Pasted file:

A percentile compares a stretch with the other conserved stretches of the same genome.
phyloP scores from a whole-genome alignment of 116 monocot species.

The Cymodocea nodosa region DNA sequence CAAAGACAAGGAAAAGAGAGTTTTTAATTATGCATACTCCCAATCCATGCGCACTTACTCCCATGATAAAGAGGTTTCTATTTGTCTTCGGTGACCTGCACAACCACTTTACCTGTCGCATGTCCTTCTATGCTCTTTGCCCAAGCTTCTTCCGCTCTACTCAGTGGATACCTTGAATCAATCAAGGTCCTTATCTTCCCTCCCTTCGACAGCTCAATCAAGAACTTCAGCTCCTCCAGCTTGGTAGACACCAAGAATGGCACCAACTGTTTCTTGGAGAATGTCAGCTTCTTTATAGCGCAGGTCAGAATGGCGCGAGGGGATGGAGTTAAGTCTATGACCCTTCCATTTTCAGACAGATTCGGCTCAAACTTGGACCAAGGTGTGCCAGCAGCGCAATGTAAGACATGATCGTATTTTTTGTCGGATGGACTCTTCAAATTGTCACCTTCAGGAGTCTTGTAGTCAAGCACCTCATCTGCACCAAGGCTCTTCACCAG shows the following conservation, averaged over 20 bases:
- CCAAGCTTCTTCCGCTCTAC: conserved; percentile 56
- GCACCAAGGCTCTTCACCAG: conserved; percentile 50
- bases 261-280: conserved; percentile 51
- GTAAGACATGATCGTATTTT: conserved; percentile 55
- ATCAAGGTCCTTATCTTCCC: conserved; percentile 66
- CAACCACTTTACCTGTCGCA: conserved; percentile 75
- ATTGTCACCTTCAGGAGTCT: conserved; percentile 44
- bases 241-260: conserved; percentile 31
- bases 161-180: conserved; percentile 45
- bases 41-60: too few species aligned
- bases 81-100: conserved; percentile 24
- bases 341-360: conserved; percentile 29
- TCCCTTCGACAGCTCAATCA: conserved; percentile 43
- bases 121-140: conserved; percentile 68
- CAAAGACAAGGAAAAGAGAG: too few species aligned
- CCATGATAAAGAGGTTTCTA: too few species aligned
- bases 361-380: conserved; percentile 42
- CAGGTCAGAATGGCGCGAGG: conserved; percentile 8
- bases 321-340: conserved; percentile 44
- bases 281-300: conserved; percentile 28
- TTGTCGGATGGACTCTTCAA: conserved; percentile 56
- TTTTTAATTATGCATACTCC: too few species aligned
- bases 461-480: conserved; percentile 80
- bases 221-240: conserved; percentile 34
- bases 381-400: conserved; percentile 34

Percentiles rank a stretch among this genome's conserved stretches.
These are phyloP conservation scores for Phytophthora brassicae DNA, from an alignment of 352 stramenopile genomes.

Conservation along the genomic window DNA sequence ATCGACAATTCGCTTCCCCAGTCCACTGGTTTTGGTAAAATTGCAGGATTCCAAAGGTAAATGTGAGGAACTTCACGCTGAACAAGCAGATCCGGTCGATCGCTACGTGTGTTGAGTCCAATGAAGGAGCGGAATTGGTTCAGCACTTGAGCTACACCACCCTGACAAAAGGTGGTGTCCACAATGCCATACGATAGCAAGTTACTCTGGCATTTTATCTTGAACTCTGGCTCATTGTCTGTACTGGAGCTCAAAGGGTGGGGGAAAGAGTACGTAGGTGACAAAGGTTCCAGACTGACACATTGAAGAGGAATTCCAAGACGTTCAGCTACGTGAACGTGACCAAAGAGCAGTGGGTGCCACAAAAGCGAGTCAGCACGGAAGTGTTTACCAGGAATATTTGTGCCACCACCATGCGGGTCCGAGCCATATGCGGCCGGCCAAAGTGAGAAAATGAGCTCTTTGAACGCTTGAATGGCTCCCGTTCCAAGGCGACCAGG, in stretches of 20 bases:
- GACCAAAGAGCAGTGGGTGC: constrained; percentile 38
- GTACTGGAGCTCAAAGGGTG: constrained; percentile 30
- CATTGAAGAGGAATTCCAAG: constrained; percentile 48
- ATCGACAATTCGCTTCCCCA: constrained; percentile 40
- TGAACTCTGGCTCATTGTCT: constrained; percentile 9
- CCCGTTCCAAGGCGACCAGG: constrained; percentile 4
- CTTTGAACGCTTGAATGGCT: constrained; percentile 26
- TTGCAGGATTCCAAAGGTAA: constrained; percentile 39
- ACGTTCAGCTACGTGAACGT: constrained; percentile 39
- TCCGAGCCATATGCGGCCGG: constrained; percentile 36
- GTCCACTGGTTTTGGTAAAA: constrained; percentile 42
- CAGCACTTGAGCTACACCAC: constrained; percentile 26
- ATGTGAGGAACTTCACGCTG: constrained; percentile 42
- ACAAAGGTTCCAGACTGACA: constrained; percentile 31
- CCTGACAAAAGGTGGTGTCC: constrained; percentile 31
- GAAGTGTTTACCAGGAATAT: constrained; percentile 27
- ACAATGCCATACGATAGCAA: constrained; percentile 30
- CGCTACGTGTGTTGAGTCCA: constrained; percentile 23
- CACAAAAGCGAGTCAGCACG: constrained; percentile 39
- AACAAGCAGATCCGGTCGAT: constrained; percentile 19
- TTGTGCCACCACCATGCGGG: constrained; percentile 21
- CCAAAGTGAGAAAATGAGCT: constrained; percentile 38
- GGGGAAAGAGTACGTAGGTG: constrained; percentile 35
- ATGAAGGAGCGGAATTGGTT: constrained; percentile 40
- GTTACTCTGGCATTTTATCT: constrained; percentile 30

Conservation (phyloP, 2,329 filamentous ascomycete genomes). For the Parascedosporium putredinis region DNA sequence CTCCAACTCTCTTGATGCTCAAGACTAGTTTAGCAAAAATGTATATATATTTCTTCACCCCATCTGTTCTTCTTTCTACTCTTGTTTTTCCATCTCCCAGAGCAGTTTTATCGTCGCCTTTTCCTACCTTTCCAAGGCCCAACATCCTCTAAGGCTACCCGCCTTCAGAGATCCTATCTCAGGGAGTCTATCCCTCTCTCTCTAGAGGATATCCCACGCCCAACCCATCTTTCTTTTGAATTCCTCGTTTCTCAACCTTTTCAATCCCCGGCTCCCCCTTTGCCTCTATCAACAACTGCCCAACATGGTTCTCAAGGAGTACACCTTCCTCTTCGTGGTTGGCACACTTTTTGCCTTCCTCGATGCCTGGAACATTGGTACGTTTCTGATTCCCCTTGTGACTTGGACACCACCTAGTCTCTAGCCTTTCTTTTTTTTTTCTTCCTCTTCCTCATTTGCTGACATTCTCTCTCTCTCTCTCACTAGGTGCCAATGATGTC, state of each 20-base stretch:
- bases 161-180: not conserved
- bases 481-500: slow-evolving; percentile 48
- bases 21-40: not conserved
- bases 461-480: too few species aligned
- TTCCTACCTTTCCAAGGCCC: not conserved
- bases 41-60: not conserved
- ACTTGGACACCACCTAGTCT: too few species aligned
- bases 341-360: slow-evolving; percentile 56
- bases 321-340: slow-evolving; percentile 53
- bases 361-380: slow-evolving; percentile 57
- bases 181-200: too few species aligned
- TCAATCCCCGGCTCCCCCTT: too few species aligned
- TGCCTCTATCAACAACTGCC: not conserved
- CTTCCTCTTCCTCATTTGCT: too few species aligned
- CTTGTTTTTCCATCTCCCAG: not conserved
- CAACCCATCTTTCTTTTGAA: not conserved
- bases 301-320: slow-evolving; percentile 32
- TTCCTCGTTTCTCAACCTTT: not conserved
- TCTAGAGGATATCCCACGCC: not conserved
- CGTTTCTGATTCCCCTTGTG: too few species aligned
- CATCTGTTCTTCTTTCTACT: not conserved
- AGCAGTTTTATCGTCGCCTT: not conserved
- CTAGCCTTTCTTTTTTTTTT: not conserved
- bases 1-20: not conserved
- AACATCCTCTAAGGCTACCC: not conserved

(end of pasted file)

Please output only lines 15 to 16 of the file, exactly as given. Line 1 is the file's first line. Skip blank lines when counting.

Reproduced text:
- bases 341-360: conserved; percentile 29
- TCCCTTCGACAGCTCAATCA: conserved; percentile 43